No one could tell Plank something was impossible. He wanted desperately to play Division I college football, so he went to Fork Union to prepare himself, even though it was a school that traditionally accepted athletes who, academically, weren't quite ready for college. Plank arrived at Maryland as a walk-on, and he earned a scholarship after his freshman year.

But unlike a lot of college football players, Plank never considered football his only option. He always wanted to be a businessman. Even though Nike was a giant in the sports apparel industry, Plank never thought he couldn't make it.

"Whenever people say, 'Do you ever pinch yourself because of how far Under Armour has come?' I always say, 'I never had a perfect vision of what things would look like,'" Plank said. "But more importantly, I never woke up and said, 'Let me give you five reasons why it's not going to happen.' I was always woke up and said, 'Why can't it be us?' I never believed that it wasn't possible for us to be the next great brand.'"

Plank barely kept the company afloat until the winter of 1999, when Under Armour's luck began to change. Oliver Stone wanted to use the company's products in his movie "Any Given Sunday." At the time, Plank had about 15 employees.

Plank got the feeling the movie was going to be huge and that Under Armour's fortunes were going to change. Against the advice of many people, Plank took out a $25,000 ad in ESPN The Magazine to help capitalize on the movie. His employees thought he was crazy, but his instincts paid off.

"We went from $17,000 in revenue in 1996 to $110,000 in 1997 to $400,000 to $1.3 million to $5 million to $20 million, $50 million, 115, 205, 285, 405, 606, 725 and this last quarter $837 million," Plank said. "It's one of those only-in-America stories that went from one employee to more than 2,700 today."

We must protect this house

In the private gym in his home, which was converted from two large barns, there is a wall with a series of wooden holes that hang above a sizable, metal Under Armour sign.

The holes stretch as far as Yao Ming's wingspan and are accompanied by two wooden pegs. The goal is to use upper-body strength to stick each peg in the wooden holes and make your way across the entire UA sign.

It's not something a CEO or a COO should do -- and certainly not this reporter. But Plank and Marino have a special relationship. Their secretaries don't set up meetings. Whatever business needs to be discussed is handled every Saturday, when Marino and Plank engage in a 6 a.m. workout.

"We tease each other about the budgets," Marino said. "He'd come in and say, 'I need to spend money on this.' I'd say, 'No.' And then he'd say 'I'll arm wrestle you for it.' And the competition would just start with, 'You want money, and it's my job to keep the money.'"

This day is no different. Marino latches onto the wooden pegs and easily navigates each wooden hole. Not wanting to be outdone, Plank not only makes his way down the entire length of the UA sign, but tries to do it in reverse. He makes it halfway back before releasing and falling to the mat underneath.

I look worriedly at Hanna, the director of women's sports marketing.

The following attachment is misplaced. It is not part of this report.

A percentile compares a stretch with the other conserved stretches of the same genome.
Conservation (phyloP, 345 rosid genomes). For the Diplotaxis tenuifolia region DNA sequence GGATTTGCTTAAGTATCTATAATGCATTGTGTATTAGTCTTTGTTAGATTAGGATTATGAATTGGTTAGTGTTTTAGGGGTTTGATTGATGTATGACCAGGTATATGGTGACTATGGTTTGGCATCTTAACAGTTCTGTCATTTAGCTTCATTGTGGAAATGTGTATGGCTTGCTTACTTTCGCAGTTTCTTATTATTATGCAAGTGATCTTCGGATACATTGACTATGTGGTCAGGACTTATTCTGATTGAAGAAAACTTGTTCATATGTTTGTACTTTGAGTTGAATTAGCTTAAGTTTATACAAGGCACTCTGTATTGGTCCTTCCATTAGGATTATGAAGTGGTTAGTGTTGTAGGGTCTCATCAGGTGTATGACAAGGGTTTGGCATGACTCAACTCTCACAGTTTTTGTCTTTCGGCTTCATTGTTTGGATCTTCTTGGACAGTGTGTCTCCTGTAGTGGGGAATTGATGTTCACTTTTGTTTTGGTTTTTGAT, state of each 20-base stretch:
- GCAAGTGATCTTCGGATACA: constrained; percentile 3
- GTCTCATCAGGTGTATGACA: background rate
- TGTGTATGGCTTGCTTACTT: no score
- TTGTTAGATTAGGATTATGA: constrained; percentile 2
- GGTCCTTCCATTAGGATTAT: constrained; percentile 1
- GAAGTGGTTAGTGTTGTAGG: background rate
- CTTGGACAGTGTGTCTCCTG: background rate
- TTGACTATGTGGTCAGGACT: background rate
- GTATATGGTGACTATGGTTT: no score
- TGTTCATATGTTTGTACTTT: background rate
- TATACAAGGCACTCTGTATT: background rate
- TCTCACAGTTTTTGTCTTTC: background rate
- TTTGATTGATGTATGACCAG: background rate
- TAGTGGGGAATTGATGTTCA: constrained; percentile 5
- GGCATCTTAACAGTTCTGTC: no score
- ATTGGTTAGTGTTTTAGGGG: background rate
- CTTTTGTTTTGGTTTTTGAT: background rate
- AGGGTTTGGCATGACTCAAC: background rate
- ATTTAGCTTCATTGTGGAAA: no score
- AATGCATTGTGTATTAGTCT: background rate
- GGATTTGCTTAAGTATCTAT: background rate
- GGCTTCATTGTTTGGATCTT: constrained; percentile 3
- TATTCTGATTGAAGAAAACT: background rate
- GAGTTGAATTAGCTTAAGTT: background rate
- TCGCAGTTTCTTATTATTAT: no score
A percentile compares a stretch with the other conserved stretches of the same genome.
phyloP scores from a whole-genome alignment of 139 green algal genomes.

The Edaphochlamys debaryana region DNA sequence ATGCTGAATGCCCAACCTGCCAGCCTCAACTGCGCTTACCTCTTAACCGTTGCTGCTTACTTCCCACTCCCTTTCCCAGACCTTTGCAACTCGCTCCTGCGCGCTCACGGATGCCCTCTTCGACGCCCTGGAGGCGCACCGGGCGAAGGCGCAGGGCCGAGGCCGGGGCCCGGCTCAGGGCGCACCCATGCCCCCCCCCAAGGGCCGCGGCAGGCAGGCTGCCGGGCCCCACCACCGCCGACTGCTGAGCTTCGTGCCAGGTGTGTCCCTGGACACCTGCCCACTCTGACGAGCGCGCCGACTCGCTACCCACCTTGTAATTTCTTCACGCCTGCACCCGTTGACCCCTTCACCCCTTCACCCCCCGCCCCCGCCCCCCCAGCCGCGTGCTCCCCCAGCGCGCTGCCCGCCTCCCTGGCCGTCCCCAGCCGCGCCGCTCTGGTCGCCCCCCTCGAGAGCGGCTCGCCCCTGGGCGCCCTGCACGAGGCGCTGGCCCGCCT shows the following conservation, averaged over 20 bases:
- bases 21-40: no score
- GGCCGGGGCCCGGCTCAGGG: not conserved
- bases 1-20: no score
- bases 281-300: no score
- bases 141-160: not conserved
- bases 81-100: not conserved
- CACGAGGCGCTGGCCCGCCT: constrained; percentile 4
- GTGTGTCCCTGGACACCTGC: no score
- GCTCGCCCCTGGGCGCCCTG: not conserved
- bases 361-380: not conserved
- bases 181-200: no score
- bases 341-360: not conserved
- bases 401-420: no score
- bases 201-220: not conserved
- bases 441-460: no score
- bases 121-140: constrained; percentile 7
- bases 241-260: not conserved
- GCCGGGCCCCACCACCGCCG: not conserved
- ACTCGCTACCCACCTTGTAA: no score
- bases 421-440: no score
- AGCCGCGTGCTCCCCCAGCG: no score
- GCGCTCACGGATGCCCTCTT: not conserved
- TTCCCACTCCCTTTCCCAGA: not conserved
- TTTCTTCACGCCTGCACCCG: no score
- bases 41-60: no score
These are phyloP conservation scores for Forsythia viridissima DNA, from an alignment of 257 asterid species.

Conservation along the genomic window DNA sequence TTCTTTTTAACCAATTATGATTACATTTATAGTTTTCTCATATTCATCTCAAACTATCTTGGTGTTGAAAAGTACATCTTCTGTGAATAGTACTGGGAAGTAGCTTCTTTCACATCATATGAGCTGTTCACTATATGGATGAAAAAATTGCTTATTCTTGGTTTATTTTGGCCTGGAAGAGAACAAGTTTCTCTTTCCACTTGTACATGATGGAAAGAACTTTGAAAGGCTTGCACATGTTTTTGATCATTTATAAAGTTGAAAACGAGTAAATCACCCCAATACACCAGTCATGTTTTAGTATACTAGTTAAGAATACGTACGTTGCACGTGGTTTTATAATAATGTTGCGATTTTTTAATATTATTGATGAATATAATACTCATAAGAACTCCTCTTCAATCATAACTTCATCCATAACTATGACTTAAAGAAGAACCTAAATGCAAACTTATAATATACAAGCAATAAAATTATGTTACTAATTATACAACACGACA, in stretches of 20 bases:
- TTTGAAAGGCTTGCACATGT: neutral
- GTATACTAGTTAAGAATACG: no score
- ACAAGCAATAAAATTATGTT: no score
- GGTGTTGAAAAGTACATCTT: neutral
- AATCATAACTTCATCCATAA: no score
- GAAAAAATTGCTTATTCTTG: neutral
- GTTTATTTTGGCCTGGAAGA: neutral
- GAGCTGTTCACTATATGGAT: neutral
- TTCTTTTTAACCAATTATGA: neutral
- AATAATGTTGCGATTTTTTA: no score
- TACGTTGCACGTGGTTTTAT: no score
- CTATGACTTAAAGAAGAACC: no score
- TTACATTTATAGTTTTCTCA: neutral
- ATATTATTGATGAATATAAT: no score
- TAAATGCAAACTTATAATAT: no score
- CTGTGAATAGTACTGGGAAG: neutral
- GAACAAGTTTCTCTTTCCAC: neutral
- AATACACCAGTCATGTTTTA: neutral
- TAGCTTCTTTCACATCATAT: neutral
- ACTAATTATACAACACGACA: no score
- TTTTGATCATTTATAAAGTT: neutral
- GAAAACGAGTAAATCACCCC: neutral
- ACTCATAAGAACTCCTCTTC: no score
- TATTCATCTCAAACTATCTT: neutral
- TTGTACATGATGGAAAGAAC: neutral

"I don't have to do that, do I?" I asked.

Hanna assured me that I didn't, even though I felt somewhat like a punk because I didn't even try. Hanna, a former Maryland lacrosse player, has a history of shoulder problems, and that's the only reason she isn't embarrassing me.

But even that difficult exercise and competition between bosses ties into the overall company philosophy. Plank says he believes in playing offense, in attacking, even in the current economy. In his mind, Nike may have claimed those who grew up in the 1980s, but he's trying to put the younger generation on lockdown. Under Armour outfits more than 125 high school programs with gear.

"Here, it's a get-it-done attitude," Hanna explained. "Essentially, if you need to get something done, any obstacles that are in the way, you find a way to get it done. It's just expected you're going to figure it out somehow. And you get supported."

That's why Plank's employees -- the majority of whom are around 30 years old -- are called "teammates," and to further imprint sports philosophy on his company, Plank hired the two trainers who supervised our workout, Nate and Damien Costa, to train all Under Armour employees.

Strangely, Plank's accomplishments never seem to dawn on him, even though he's clearly built an empire. Under Armour outfits more than 200 athletes, from San Francisco 49ers linebacker Patrick Willis to downhill skier Lindsay Vonn. Five college programs deal with Under Armour exclusively (Maryland, Boston College, Texas Tech, South Florida and Auburn) and 50 other schools use their products.

"Nike's the 800-pound gorilla, but Kevin's clearly become a tiger," George said.

If you talk to Plank, he'll have you convinced he's a kitten -- albeit one with very sharp claws.

"We were always smart enough to be naïve enough to not know what we couldn't accomplish," Plank said.

Jemele Hill can be reached at jemeleespn@gmail.com


Back to Page 2


• Philbrick: Page 2's Greatest Hits, 2000-2012
• Caple: Fond memories of a road warrior
• Snibbe: An illustrated history of Page 2
Philbrick, Gallo: Farewell podcast Listen

Jemele Hill | email

ESPN.com, ESPN The Magazine